Post Office Saving Bank

The General Post Office first offered financial services to the public in January 1877, when Post Office Saving Bank (POSB) was set up.

Known as the People’s Bank, the relationship lasted for almost a century before POSB became a statutory board in 1975, under the charge of the Ministry of Finance. It was later acquired by the Development Bank of Singapore (DBS) in 1998.

The Postal Services Department itself became an autonomous entity after Singapore’s independence in 1965. It was merged with Telecoms (Telecommunication Authority of Singapore) in 1982, before becoming the current SingPost a decade later.

The Postmen

Often understaffed, the early post offices were handled by a postmaster, a clerk and several postmen. Mails were handled by hand before 1983, and postmen had to brave through mud tracks and dogs to reach those isolated kampong and other rural areas. The delivery of letters and parcels usually took days to reach their destinations.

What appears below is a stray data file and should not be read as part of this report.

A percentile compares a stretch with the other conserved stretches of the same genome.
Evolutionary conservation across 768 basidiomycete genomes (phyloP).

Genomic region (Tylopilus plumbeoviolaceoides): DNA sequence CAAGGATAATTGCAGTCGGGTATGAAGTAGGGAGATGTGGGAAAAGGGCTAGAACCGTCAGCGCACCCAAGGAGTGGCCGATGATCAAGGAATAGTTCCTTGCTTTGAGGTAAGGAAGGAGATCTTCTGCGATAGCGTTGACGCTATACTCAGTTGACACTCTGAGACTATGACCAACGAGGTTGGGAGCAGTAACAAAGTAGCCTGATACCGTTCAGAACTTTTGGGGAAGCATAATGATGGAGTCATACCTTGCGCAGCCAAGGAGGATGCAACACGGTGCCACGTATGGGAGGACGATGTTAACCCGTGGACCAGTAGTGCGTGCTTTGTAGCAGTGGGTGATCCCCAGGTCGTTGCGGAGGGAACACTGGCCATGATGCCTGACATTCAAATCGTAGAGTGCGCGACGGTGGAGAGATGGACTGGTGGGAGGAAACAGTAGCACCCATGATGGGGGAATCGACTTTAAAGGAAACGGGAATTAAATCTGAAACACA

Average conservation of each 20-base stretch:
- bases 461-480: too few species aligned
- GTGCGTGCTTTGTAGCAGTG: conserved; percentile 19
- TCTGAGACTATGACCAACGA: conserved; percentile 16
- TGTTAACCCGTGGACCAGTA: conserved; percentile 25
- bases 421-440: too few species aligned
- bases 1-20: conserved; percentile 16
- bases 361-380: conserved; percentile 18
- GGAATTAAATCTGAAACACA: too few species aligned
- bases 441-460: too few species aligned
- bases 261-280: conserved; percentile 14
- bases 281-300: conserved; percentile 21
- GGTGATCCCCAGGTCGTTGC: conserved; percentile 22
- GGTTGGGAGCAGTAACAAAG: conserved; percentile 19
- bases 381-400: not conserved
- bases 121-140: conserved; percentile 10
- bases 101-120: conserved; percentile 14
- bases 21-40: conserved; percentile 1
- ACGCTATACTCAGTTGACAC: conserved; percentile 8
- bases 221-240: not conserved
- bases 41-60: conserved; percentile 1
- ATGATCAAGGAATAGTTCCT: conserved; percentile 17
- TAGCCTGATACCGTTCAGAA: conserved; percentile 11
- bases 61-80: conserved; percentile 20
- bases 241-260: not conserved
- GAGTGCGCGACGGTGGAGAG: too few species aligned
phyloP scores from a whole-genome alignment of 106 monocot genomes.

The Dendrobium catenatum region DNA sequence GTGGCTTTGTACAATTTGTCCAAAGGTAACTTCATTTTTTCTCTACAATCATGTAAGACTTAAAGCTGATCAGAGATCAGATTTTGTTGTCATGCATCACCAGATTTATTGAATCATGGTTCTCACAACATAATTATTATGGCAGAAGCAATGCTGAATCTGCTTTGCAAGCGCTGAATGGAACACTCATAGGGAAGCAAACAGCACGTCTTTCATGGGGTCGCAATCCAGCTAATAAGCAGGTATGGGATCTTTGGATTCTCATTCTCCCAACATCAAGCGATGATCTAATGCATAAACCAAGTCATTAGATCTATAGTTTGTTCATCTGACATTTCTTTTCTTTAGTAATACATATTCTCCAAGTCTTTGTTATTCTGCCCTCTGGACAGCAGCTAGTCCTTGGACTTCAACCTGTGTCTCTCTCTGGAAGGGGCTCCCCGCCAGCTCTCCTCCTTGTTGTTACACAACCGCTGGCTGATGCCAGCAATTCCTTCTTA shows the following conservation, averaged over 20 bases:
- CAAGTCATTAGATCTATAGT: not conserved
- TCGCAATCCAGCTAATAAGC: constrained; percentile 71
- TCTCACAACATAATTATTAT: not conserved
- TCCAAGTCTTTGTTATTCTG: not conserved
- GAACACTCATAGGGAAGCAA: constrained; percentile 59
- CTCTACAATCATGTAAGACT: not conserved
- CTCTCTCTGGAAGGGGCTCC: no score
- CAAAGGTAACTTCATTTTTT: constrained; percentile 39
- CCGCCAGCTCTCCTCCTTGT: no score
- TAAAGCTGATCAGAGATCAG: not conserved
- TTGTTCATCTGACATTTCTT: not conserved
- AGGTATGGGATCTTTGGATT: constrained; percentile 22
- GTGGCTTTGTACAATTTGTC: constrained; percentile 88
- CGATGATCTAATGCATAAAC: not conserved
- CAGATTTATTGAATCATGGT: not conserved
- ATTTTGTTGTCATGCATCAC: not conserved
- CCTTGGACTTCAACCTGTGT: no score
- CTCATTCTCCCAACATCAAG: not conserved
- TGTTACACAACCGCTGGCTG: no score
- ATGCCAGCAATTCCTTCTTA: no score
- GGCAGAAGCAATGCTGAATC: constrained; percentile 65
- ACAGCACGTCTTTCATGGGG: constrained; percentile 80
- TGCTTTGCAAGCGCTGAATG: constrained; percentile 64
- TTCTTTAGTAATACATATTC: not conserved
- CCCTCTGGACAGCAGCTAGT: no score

Daily mail volumes have jumped from a few hundreds in the sixties to more than 2.7 million today.

Interesting Trivia

According to SingPost, the earliest local postmark was recorded in 1829, and the first mail steamer to arrive at Singapore was Lady Mary Wood in 1845, which did deliveries for China and the Straits Settlements. The paddle-wheel ship took a record of 41 days to arrive from London to Singapore. However, postage stamps were not used for mails until 1855.

The oldest post office still in operation today is Geylang Post Office, opened since 1930, while the most isolated posting box is located on Pulau Ubin. In the past, there were also postal branches at Pulau Bukom and Pulau Semakau.